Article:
How to Travel to Iceland on a Budget

Blue Lagoon Clinic

I’ve just returned from a last-minute jaunt around Iceland and as it turns out, the land of ice and fire is just as majestic as you’d imagine. From black sand beaches to natural hot springs, from lava fields to Icelandic ponies, this country offers a huge variety as far as what to see and do. And, trust me, it’s totally possible to do it on a budget -- despite what you may have thought.

Here’s why you should definitely have a trip to Iceland on your calendar for 2016, and how to do it on the cheap.

Hotels in this story

Flights

Photo Credit: Emran Kassim, Flickr

International Airport; Emran Kassim, Flickr

Search
for flights via discount carriers like WOW Air, which offers $99 one-way fares
from major hubs like Washington, D.C., Boston, and Baltimore.

Icelandair also offers a free stopover of up to seven days
to travelers coming from many cities in North America to Europe. So, if you’re already flying from
New York City to London, why not stop and spend a few days in Iceland? You can
book your free stopover on this Icelandair page.

Food

Traditional Harðfiskur; Richard Eriksson, Flickr

Traditional Harðfiskur; Richard Eriksson, Flickr

The food in
Iceland can be pricey, so to save pennies, you’re going to have to stick to
grocery store-bought convenience meals and fast food. Stretch your budget by popping into a grocery
store to pick up basic breakfast foods you can heat up at your hotel or hostel.
If you’re out and about, try to be smart about your purchases. In general I
found I was spending roughly $10 per meal, which was a bit more than I hoped for,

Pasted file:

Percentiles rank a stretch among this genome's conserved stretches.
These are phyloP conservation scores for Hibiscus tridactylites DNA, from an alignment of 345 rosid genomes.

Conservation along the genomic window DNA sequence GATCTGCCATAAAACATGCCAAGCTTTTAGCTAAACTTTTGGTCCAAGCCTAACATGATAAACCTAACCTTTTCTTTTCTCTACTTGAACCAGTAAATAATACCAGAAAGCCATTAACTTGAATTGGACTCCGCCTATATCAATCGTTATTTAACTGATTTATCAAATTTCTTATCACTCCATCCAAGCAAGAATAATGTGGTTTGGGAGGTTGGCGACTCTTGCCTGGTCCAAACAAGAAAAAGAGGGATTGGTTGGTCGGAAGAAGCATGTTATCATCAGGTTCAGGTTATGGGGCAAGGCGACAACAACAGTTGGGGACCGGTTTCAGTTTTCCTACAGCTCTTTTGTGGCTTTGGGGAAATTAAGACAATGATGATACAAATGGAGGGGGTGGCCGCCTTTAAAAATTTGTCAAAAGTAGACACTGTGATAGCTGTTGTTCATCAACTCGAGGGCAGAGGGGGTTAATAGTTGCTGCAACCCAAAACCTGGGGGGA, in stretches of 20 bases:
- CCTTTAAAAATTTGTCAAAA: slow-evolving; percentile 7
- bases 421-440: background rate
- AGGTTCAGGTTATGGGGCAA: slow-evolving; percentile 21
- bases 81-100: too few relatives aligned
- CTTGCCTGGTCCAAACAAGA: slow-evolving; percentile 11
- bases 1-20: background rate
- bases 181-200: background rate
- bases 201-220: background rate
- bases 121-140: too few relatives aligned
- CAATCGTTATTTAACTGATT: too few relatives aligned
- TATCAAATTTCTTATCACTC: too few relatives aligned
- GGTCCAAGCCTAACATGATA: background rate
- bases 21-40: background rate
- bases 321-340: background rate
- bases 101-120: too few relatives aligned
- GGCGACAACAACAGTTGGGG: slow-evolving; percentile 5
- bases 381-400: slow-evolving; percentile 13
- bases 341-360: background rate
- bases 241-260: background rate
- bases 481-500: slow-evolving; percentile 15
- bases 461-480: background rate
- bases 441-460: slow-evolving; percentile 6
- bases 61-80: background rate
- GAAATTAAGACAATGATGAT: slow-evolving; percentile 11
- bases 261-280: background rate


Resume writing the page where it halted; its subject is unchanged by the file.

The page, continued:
but not terrible.

Accommodations

I
chose to stay at Hlemmur Square, which is both a hotel and hostel. Since I
had a busy schedule I opted for a hostel in a female-only room, which cost
roughly $20/night.

Hosteling not your thing? Check out hotels like Radisson Blu
1919
 (pictured), where rooms run about $150/night. 

Tours

The Frost and Fire Hotel

Frost and Fire Hotel

If you’re
taking a longer trip (anything over a week long), consider renting a car and traveling across the country, stopping along the way. But if you’re on a quick trip, like I was, I recommend booking tours
to get you around and show you the landscape. I booked two tours with Extreme
Iceland
, which offers a Golden Circle tour ,with a Northern Lights sightseeing tour, for
about $150.

If you’re really looking to do a budget trip to Iceland,
being flexible is key. Jump on a flight deal when you find it, and start to narrow down your hotel options as early as possible. 

Have you ever been to Iceland? What tips would you add? 

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